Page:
Archdiocese and the Jewish Federation of Metro Chicago. It is where the
education of the next generation has begun: in a small village, all faiths
and nationalities, living together with mutual respect.

I met with the people from the village and they gave me a tour of this
wonderful place. There was a moment when the young girls came in and they
played music and began to dance.

After a few moments, I thought about my own daughters, Sasha and Malia and
how they too could dream and dance in a place like this: a place of renewal
and restoration. Proof, that in the heart of so much peril, there were
signs of life and hope and promise—that the universal song for peace
plays on.

Thank you.


Thank you to Lynn Sweet and the Chicago Sun-Times for providing the convenient full text of Sen. Obama's speech today at the Streeterville Sheraton. In the affable and moderately toned address, Obama seemed to me, empahtic about 4 points; Full and complete support of Israel, "the only democracy in the region"; Redeployment of U.S. troops in Iraq beginning no later than "May 1st of this year"; Denunciation of Iranian leader Ahamadinejad's domestic policies; and the promise of possibility of dialog with Palestinian moderates like Mahmoud Abbas in order to achieve "peace with security" for Israel.

Good speech, just like I said,"he speaks out about the torture of the Jewish people, but he's silent about the police torture of African- American men, women and boys, one of the boys was 13 years old."

He wants the United World body to stand against anyone he believe will bring harm to a peaceful Jewish commuity by terrorizing the people, and I agree with him, because I've been there 3 times, my wife and I renewed our wedding vows over there.

So Sen.Obama, the UNITED WORLD BODY, has spoke out about the police torture here in Chicago and against the COVER-UP of these tortures by elected and appointed officials { Mayor Daley and Cook County States Attorney Devine}, it's time for your voice to be heard.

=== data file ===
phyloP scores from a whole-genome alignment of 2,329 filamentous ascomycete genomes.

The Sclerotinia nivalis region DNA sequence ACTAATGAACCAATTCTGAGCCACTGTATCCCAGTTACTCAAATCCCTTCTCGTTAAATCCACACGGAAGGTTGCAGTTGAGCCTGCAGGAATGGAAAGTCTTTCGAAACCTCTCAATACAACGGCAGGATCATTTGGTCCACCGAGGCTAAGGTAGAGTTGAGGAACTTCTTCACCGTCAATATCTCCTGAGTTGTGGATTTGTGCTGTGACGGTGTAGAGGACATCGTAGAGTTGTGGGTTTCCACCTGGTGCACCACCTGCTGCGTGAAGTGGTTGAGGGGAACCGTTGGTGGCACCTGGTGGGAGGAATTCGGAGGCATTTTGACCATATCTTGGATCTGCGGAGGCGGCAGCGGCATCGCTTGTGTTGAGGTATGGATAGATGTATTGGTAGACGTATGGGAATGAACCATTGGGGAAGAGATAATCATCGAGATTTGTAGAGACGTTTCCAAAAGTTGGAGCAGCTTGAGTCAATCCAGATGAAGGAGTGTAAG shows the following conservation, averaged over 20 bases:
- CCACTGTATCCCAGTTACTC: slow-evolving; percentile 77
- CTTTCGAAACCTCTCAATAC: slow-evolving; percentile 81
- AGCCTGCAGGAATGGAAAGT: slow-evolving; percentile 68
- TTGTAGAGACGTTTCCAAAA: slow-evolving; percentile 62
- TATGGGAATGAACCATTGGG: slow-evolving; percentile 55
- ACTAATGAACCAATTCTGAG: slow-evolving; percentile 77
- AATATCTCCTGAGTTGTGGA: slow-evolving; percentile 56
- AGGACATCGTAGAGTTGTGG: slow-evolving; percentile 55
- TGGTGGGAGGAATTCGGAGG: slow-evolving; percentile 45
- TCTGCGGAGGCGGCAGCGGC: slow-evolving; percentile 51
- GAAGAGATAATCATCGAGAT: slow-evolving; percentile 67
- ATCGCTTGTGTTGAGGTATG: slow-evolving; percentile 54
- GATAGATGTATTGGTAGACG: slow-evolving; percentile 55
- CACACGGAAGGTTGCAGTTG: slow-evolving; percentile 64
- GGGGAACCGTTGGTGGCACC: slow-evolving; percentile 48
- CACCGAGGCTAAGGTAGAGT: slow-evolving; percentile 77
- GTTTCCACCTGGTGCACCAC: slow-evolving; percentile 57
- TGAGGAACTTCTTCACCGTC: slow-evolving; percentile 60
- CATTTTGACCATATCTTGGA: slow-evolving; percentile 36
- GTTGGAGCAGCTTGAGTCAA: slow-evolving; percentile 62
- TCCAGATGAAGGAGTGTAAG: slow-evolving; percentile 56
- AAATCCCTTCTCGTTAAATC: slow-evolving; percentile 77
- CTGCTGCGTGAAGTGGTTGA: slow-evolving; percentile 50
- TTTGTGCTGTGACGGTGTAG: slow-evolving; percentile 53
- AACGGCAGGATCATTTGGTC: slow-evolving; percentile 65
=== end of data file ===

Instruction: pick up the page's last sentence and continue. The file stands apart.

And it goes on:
Just like you are calling for the world to do something to keep the enemies of Israel in check, PLEASE ASK THE U.S. Department of Justice to investigate the COVER-UP { by elected and appointed officials} OF THE POLICE TORTURE OF African- American men, woman and boys.

Make that speech either at breakfast in Selma or right before you, Sen.Clinton and the others march across the EDMUND PETTUS BRIDGE, I wasn't there but I remember reading about the police beatings and Congressman John Lewis getting his skull bashed in by the Alabama police while leading a march from Selma to Montgomery, I know he endorsed you, but did you tell him that you endorsed a man that's more evil than THEOPHILUS ENGENE" BULL" CONNOR, over a African-American Woman.

Urban Translator

Memo regarding Nedra Pickler's article reporting Obama's ancestors owned slaves, page 6.

An important fact not included is the history of the Baltimore Sun, the source for this article.

This newspaper ran ads offering rewards, $2.00 to $50.00, for runaway slaves.

The Baltimore Sun needs to print a story about their history with slavery.

Let's be fair!

I knew it was only a matter of time ..... for this speech to follow after Obama's great speech in Springfield in January when he spoke of ‘a tall gangly lawyer from Illinois’ running for president.  How clever it was for him to describe himself and Lincoln in one fell swoop!  And how brimming with hope that cold, crisp Saturday was ...

It was only a matter of time – which turned out to be about a month, if you don’t count Obama’s Hollywood jaunt with hat in hand.  Oh well, it was nice while it lasted.  Do we blame Obama or do we blame the system?  it’ll be good to have Kucinnich in the race “without ANY strings” as he keeps stressing, to at least bring up the issues that others won’t. These are the strings that show us that our American ‘republic’ has failed.

But – after acknowledging how hopeless the situation is, I remind myself, and you, of what William Sloane Coffin said in another divisive and divided time in American history: HOPE IS A POLITICAL ACT.  Yes, I have to remember that without hope, I surrender.  

So it is, that even with Obama going so quickly to AIPAC (and saying just like Rumsfeld flying over Iraq, that that things look good from above), I refuse to give up and give in.  Because my hope for the future is my only weapon.

Sharpen that weapon......

Say it ain't so, Barack!!!! Are you really going to be pan-handling, chasing for Wall Street money this coming week? The March 2, 2007 Wall Street Journal says so. Are you really going to be meeting with private investment funds, hedge-fund managers, and others who want to PRIVATIZE SOCIAL SECURITY which you claim to be AGAINST? How do you explain that? It gives a strong smell of complete hypocrisy!! And finally are you going to be soliciting funds and support from the guy who just bought another 2 million shares of Dick Cheney's Haliburton Company stock, Mr. George Soros? Is that because you are serious about saving this country or are you just a cute cut-out doll that these powers think is useful to fool people once again? Remember Abrahman Lincoln, who you claim to be walking in the footsteps of, could see a phony a mile away!! So, what do you have to say for yourself, Senator Obama?